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Lesson 3.7
CSS Animations

Lesson 3.7
CSS Animations


Students will be able to construct multi-page websites using Internal Links and External CSS.

Click Here to View the Learning Goal and Scale


lesson3-7_animationsAnimations are not only fun to watch, but they’re fun to make. And up until a couple of years ago, to put an animation on a web page, you had to learn an entirely new kind of coding language like JavaScript or JQuery. Times have changed.

At this point in Learning Goal #3, you should feel pretty good about styling web pages with CSS. The benefit of learning a little bit about CSS Animations is that you can spruce up your pages with something more interesting than just text, borders, colors, and images. If you think about it, people stay on pages that they find to be interesting. When they get bored or feel like they’re not looking at anything new, they leave. So if you want someone to stick around, learn some animation.

This lesson will teach you not only the basics of CSS Animation through properties like transform, transition, and animation, but you’ll also hear the last quote from Hakon Wium Lie. He talks about the importance of having dynamic pages instead of static ones. And what he means is that a good designer can make a page with living content instead of content that looks like it has no life.

During Learning Goal #4, we’ll talk a little bit about JavaScript, which is another coding language used to make a page dynamic, but for now, we’ll focus on how to make a page dynamic with only CSS.



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dynamicTopic #1 – Our Last Message from Hakon Wium Lie

“Most users see the Web through a looking glass, also known as a computer screen. One of the characteristics of the computer screen is that it’s a highly dynamic device: it refreshes itself 60 times per second. This allows video clips, animations, and other dynamic behavior to be incorporated into Web documents.” (Hakon Wium Lie, Cascading Style Sheets)

What does he mean? Using 30-30-60, consider how this quote applies to what we’re learning.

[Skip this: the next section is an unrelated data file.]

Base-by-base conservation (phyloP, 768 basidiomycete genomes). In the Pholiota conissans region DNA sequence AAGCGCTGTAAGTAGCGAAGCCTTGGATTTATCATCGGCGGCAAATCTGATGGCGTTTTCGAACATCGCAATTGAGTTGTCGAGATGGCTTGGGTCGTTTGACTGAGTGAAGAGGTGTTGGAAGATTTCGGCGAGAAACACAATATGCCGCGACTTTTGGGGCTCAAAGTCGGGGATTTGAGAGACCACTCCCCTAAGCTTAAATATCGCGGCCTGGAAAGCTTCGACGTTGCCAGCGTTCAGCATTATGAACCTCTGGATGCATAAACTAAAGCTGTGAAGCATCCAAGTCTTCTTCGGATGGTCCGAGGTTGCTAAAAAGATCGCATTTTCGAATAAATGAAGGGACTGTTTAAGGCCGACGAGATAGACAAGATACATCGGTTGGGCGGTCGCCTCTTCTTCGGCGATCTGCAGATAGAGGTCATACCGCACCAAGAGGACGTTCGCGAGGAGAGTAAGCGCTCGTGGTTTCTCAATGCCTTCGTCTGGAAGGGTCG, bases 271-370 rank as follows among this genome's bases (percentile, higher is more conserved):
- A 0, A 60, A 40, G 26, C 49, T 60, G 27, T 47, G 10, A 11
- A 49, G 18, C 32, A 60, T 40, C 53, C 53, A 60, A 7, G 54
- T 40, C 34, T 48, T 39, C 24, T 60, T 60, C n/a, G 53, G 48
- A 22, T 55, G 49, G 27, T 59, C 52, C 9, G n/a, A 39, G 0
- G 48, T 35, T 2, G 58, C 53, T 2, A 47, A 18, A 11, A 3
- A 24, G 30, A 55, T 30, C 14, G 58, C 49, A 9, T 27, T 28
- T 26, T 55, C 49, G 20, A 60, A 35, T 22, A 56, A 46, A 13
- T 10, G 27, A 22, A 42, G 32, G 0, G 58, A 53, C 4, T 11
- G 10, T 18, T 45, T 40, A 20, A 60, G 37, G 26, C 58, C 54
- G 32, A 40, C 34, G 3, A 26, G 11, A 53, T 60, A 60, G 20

Scott Kelly: A Year in Space

Topic #2 Static & Dynamic Designs

Almost every design we have created in class up to this point has been static. And for something to be static, that means it has no movement, no action, and no change. In other words, the elements on our pages have pretty much been stuck wherever we put them in our source codes.

Most really good designs, however, have dynamic page content. And for something to be dynamic, that means it has movement, action, or change. In other words, like the Scott Kelly website above, we like to look at pages that have something going on.

But don’t be fooled by the bird on the right. That’s just a GIF that’s been embedded onto the page. It’s a step in the right direction if we want a page that’s dynamic, but again, it’s just a GIF.

Topic #3 – Transform & Transition

With CSS3, one of the coolest new features is that you can actually animate an element. In reality, all you’re doing is moving an element from one place to another, but that’s all part of animation. Just in case you didn’t know, animation is the process of giving life to something that didn’t have it before. When we talk about elements in HTML, they basically just sit there like bones in the skeleton. That is, until we do something with them in CSS. Below are two features of CSS that we’ll be working with over the next few minutes.

CSS Transform (Translate, Rotate, Scale)

CSS Transition (Depends on :hover)

Topic #4 – @Keyframes & Animations